GCU Library Skills


GCU Library Skills



This section will lay the foundation for conducting research using the GCU Library.

Learning Objectives

  • To become familiar with the library resources available
  • Understand the basic and advanced level of research
  • To know how to contact the library


Library Resources

Databases - The GCU Library has 92 databases with access to 70,000 full text journals and the articles within. Each database has search features that help focus your results and specialize in one subject or is a great tool to learn about many.

LopeSearch - Located on the Find Journal Articles page (http://library.gcu.edu/Database), the federated search allows you to search many databases across many subjects with one search. Looking for a more subject specific search? Choose and click a subject category listed below LopeSearch and use the search box on the subject page. This will provide you with more targeted results. Note that LopeSearch is not always the best option for research in some disciplines and topics.  For disciplines that use certain controlled vocabulary and categories of search terms, a subject specific database may be a better option.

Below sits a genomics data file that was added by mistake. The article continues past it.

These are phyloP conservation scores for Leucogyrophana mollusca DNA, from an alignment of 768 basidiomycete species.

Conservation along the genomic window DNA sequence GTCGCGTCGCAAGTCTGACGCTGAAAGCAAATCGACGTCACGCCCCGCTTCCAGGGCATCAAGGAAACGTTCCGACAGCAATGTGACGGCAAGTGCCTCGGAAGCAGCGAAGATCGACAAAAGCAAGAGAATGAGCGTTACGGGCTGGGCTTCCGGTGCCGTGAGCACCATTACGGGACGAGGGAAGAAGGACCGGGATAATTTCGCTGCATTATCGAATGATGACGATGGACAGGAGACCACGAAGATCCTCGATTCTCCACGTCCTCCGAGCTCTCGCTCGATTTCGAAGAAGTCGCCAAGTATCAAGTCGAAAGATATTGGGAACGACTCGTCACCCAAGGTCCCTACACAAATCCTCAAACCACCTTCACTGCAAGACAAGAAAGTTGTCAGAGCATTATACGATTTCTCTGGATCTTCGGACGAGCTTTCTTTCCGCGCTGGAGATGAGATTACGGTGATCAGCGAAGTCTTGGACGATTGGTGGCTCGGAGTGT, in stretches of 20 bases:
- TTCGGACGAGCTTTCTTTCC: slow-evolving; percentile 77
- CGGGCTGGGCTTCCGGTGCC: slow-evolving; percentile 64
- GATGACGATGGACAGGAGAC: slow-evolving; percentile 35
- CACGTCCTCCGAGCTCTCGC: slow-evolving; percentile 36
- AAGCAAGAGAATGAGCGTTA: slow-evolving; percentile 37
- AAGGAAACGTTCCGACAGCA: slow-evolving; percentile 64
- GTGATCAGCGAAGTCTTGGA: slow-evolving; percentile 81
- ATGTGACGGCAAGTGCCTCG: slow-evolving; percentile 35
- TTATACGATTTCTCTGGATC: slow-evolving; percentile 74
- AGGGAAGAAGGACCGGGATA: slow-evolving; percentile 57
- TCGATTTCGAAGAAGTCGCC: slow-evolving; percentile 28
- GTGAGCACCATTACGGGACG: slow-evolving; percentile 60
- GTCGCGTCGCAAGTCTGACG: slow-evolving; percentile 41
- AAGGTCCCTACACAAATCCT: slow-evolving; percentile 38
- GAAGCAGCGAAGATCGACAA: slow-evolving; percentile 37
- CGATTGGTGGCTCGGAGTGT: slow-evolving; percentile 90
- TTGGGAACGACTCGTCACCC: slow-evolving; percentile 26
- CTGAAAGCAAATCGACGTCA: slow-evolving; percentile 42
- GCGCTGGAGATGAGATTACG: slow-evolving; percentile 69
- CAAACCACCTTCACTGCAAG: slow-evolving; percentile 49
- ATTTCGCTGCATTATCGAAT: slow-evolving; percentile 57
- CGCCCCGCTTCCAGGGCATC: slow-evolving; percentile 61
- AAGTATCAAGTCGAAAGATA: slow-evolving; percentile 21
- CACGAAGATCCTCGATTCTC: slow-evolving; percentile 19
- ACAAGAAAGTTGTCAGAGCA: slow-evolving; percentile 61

Subject focused databases - Researching theology or education? Click on the subject category that matches your needs and review the recommended databases to search. Knowing how to use LopeSearch is a must, being aware of the specialized databases can increase your search results. To learn how to use these databases to their fullest, see the Advanced Searching section.